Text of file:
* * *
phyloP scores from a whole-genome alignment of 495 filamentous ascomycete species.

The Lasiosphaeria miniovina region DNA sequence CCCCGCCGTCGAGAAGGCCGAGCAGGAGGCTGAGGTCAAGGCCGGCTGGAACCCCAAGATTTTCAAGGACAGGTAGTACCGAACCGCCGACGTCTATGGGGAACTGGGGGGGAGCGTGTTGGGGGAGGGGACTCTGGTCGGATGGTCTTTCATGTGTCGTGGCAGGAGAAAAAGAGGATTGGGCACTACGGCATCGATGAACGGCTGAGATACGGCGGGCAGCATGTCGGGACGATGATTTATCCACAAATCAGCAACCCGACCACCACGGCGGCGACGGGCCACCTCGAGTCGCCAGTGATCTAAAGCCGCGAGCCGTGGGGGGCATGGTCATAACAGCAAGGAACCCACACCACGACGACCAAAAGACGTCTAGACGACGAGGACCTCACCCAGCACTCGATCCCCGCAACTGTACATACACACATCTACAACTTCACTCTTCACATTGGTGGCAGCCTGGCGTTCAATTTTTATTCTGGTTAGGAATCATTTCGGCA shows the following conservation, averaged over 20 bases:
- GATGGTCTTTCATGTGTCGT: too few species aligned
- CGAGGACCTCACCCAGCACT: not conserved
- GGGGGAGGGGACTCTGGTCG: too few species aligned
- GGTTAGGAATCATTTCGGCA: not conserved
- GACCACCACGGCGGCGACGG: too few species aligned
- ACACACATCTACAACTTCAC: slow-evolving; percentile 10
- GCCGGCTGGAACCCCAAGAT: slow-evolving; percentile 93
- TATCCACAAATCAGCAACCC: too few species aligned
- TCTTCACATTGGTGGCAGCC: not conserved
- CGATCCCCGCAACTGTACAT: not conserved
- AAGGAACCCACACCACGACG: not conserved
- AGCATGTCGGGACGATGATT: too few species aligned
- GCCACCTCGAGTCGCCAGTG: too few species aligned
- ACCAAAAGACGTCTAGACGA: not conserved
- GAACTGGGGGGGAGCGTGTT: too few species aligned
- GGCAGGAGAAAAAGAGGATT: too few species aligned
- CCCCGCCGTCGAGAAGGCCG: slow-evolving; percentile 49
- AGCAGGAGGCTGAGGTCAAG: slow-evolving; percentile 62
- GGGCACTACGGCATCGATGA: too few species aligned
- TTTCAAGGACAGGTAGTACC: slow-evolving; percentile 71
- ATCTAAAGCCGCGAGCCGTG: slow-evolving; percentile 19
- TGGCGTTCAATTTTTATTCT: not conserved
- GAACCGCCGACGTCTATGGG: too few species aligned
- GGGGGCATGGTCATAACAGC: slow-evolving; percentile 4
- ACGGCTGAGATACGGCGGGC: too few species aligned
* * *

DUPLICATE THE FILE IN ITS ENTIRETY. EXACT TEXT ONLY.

phyloP scores from a whole-genome alignment of 495 filamentous ascomycete species.

The Lasiosphaeria miniovina region DNA sequence CCCCGCCGTCGAGAAGGCCGAGCAGGAGGCTGAGGTCAAGGCCGGCTGGAACCCCAAGATTTTCAAGGACAGGTAGTACCGAACCGCCGACGTCTATGGGGAACTGGGGGGGAGCGTGTTGGGGGAGGGGACTCTGGTCGGATGGTCTTTCATGTGTCGTGGCAGGAGAAAAAGAGGATTGGGCACTACGGCATCGATGAACGGCTGAGATACGGCGGGCAGCATGTCGGGACGATGATTTATCCACAAATCAGCAACCCGACCACCACGGCGGCGACGGGCCACCTCGAGTCGCCAGTGATCTAAAGCCGCGAGCCGTGGGGGGCATGGTCATAACAGCAAGGAACCCACACCACGACGACCAAAAGACGTCTAGACGACGAGGACCTCACCCAGCACTCGATCCCCGCAACTGTACATACACACATCTACAACTTCACTCTTCACATTGGTGGCAGCCTGGCGTTCAATTTTTATTCTGGTTAGGAATCATTTCGGCA shows the following conservation, averaged over 20 bases:
- GATGGTCTTTCATGTGTCGT: too few species aligned
- CGAGGACCTCACCCAGCACT: not conserved
- GGGGGAGGGGACTCTGGTCG: too few species aligned
- GGTTAGGAATCATTTCGGCA: not conserved
- GACCACCACGGCGGCGACGG: too few species aligned
- ACACACATCTACAACTTCAC: slow-evolving; percentile 10
- GCCGGCTGGAACCCCAAGAT: slow-evolving; percentile 93
- TATCCACAAATCAGCAACCC: too few species aligned
- TCTTCACATTGGTGGCAGCC: not conserved
- CGATCCCCGCAACTGTACAT: not conserved
- AAGGAACCCACACCACGACG: not conserved
- AGCATGTCGGGACGATGATT: too few species aligned
- GCCACCTCGAGTCGCCAGTG: too few species aligned
- ACCAAAAGACGTCTAGACGA: not conserved
- GAACTGGGGGGGAGCGTGTT: too few species aligned
- GGCAGGAGAAAAAGAGGATT: too few species aligned
- CCCCGCCGTCGAGAAGGCCG: slow-evolving; percentile 49
- AGCAGGAGGCTGAGGTCAAG: slow-evolving; percentile 62
- GGGCACTACGGCATCGATGA: too few species aligned
- TTTCAAGGACAGGTAGTACC: slow-evolving; percentile 71
- ATCTAAAGCCGCGAGCCGTG: slow-evolving; percentile 19
- TGGCGTTCAATTTTTATTCT: not conserved
- GAACCGCCGACGTCTATGGG: too few species aligned
- GGGGGCATGGTCATAACAGC: slow-evolving; percentile 4
- ACGGCTGAGATACGGCGGGC: too few species aligned